Immigration Detainers Under the Priority Enforcement Program


January 25, 2017

This Fact Sheet focuses on changes made to immigration detainers under the Obama Administration resulting from the creation of the Priority Enforcement Program (PEP) in 2014, and related legal decisions. For an overview of immigration detainers, see “Immigration Detainers: An Overview.”

What changes were made to detainers under the Obama administration?

In November 2014, the federal government announced changes to its detainer policies by ending the Secure Communities Program and replacing it with the Priority Enforcement Program (PEP). Secure Communities and PEP are similar in that, under both, every person booked into a participating jail has his or her fingerprints checked against immigration databases. Using the results of the fingerprint check and taking into account established immigration enforcement policies, Immigration and Customs Enforcement (ICE) makes a determination about whether to take enforcement action against an individual.

At the same time that the federal government announced PEP, it also adopted new enforcement priorities. As announced in 2014, ICE has three priority levels:

  • Level 1) noncitizens convicted of a felony, those engaged in terrorism or gang activity, or those apprehended at the border while attempting to enter unlawfully;
  • Level 2) noncitizens convicted of three or more misdemeanor offenses, one “significant misdemeanor,” or those who recently entered the U.S. without authorization; and
  • Level 3) noncitizens who have been issued a final order of removal.

If ICE determines that an individual in criminal custody falls into one of the immigration enforcement priorities, ICE can reach out to the law enforcement agency (LEA) holding that individual to request some level of collaboration. Under PEP’s predecessor program, “Secure Communities,” there was one immigration detainer form: an official request from ICE to another LEA—such as a state or local jail—that the LEA maintain custody of an individual for an additional 48 hours beyond the time he or she would otherwise be released from local custody so that ICE could arrange to assume custody of the individual.

With PEP, when a noncitizen who falls into one of the three buckets of priorities is identified, ICE can still issue a detainer. However, ICE replaced requests for detention with two different forms—the first which is similar to the original detainer request, and the second which requests only that the LEA notify ICE before it releases the person:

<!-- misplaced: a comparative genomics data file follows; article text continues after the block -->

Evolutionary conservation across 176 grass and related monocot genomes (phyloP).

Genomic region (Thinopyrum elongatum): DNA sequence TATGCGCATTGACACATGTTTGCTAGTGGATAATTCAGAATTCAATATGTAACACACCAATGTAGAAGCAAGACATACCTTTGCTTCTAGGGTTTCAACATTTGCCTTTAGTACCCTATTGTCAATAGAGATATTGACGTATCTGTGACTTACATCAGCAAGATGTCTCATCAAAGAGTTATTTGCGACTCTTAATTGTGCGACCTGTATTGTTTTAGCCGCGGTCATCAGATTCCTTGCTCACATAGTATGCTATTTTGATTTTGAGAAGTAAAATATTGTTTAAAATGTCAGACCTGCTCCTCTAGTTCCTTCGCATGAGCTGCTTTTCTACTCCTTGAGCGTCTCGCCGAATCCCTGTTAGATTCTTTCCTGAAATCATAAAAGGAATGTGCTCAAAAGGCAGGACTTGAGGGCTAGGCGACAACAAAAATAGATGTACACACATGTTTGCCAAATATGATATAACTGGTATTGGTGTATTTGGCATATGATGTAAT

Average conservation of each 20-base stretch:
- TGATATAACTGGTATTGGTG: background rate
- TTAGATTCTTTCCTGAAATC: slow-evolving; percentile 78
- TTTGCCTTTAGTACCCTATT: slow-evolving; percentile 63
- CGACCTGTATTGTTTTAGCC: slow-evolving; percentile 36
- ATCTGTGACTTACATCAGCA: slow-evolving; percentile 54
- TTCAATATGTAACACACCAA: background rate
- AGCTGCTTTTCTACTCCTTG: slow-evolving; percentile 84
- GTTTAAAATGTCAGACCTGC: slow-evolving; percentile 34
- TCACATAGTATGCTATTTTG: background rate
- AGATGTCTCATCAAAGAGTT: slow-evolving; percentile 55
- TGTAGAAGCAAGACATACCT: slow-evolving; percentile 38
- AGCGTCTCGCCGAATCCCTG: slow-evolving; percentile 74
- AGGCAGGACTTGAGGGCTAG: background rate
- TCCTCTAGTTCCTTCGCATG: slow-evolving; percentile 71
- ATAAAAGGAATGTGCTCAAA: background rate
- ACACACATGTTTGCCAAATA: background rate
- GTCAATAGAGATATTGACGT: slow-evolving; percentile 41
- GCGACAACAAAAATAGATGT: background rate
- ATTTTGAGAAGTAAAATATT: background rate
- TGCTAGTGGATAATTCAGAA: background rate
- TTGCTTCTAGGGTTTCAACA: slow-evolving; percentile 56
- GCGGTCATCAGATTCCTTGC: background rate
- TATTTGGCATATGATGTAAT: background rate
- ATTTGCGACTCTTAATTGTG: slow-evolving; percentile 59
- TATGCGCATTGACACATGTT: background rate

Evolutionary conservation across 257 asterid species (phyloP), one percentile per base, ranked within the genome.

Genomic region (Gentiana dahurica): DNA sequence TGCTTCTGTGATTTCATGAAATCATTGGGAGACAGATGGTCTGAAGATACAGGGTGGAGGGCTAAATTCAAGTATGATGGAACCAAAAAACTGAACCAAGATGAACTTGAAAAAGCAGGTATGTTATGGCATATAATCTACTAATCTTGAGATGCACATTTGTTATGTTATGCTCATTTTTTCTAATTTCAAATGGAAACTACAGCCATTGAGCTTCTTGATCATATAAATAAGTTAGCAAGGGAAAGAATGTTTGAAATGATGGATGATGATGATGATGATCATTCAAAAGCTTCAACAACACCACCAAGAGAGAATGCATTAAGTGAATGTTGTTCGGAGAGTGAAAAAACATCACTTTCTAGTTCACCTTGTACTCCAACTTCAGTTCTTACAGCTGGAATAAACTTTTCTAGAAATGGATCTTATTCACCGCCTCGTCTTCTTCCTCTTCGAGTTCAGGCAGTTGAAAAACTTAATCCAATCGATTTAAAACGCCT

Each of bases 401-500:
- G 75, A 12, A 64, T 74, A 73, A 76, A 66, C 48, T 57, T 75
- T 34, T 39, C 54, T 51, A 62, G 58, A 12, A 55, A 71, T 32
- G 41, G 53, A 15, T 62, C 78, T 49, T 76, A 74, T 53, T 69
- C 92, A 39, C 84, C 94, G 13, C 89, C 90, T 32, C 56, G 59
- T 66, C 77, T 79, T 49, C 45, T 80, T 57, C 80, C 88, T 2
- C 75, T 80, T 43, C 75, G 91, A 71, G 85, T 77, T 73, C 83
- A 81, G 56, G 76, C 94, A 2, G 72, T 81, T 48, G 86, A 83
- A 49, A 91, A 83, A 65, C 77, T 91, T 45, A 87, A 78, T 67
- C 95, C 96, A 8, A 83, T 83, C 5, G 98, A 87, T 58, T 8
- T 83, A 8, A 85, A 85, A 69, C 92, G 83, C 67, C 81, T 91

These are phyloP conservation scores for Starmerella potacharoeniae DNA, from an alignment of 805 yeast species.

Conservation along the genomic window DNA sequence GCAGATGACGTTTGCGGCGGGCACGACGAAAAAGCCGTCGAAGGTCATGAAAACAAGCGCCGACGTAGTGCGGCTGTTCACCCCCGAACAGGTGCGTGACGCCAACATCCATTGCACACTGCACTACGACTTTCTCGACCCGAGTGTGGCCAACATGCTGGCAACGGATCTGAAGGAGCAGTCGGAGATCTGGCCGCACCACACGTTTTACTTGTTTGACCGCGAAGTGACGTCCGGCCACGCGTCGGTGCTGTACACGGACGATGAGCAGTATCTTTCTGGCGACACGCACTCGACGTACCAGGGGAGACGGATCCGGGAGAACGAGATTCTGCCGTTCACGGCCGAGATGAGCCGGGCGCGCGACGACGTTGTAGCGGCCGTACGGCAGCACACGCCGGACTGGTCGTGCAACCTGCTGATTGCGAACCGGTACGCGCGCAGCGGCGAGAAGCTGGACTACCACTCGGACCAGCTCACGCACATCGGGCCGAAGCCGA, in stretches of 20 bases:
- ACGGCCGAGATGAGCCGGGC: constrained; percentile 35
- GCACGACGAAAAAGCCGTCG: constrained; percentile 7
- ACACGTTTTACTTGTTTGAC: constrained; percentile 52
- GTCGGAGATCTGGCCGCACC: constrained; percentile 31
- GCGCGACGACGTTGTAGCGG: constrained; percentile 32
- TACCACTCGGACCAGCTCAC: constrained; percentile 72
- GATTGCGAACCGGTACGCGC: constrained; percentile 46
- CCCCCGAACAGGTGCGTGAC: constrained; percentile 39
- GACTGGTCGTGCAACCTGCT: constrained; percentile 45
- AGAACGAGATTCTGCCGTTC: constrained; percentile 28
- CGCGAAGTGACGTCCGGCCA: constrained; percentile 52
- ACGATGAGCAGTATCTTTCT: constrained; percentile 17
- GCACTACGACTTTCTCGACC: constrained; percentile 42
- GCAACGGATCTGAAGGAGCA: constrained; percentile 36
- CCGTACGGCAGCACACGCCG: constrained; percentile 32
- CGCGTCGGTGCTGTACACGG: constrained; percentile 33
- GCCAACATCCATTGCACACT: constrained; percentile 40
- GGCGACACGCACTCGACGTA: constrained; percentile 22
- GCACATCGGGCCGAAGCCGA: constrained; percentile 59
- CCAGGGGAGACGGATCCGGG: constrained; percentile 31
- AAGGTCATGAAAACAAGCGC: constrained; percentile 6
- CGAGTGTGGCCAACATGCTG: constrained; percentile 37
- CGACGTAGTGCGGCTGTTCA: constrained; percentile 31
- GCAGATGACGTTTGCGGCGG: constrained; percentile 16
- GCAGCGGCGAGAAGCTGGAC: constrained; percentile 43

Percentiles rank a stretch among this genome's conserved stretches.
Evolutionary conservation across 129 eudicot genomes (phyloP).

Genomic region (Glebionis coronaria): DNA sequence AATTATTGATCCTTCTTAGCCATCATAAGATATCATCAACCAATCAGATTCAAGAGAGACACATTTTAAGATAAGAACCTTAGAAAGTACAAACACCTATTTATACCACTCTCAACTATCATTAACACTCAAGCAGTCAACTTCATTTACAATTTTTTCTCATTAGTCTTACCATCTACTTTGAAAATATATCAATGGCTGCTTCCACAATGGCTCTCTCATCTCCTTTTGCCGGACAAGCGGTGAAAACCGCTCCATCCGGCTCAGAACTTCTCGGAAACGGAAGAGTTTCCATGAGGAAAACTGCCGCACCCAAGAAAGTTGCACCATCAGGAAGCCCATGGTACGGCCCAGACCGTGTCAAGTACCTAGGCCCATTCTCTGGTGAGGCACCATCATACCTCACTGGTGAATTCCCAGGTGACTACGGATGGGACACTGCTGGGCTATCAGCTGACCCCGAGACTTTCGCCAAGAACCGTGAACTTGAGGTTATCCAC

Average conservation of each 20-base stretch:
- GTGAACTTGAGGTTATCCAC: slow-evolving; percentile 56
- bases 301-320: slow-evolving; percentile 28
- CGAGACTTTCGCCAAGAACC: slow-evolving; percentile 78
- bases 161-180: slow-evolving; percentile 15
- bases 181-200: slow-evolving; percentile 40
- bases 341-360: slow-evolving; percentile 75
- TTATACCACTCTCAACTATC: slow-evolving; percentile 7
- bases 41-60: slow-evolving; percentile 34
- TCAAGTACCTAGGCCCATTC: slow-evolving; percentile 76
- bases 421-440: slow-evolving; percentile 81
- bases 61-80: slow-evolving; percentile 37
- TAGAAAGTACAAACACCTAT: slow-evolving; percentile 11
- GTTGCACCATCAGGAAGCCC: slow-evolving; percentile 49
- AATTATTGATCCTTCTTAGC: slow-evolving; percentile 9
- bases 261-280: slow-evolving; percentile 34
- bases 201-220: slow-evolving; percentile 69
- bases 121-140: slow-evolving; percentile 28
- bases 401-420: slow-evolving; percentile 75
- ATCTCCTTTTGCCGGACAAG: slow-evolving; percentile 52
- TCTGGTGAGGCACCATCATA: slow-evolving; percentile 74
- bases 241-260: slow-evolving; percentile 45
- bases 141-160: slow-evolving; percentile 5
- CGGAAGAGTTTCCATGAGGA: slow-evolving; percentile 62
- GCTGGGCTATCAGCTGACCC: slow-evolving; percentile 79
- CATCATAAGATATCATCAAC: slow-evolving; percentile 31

1. Form I-247D, Immigration Detainer - Request for Voluntary Action, which requests that the LEA maintain custody of a suspected removable individual who meets certain enforcement priorities for a period not to exceed 48 hours after the time he or she would have otherwise been released.  
  2. Form I-247N, Request for Voluntary Notification of Release of Suspected Priority Alien, which requests that the LEA notify ICE of the release from custody of a suspected removable individual who meets certain enforcement priorities at least 48 hours prior to release.  

In addition, ICE added Form I-247X, Request for Voluntary Transfer, which may be issued when an individual does not fit within the enforcement priorities, but ICE still wants to take enforcement action. It may be issued against individuals who have not been convicted of a crime and are not security risks, but who recently crossed the border, have not resided in the U.S. continuously since January 1, 2014, or who significantly abused a visa program. The I-247X requests that the LEA maintain custody of the individual for a period of up to 48 hours beyond the time of release. Thus, LEAs that wish to cooperate with ICE above and beyond the limited enforcement priorities can honor the I-247X detainer and hold individuals for ICE.

As was already the case under Secure Communities, detainers under PEP are not mandatory, and an LEA accordingly has discretion to decide which detainers to honor and under what circumstances.  A detainer cannot be used to detain a person beyond 48 hours.  If ICE does not take custody within 48 hours, a detainer automatically lapses, and the state/local law enforcement agency is supposed to release the individual. 

ICE also modified the detainer forms in several ways: 

  • The current detainer and notification forms more clearly state that they are requests from DHS and that LEAs are not required to comply.
  • The 48-hour period for which ICE requests that the LEAs maintain custody of individuals subject to detainers no longer excludes weekends and holidays.
  • The forms now require, not merely request, that a detainer be served on the subject of the detainer in order for it to be effective, though there appear to be no mechanisms to oversee or enforce this requirement. There is no similar service requirement for subjects of notification requests. This means that individuals under a notification request may have no way of knowing there is a notification request pending against them.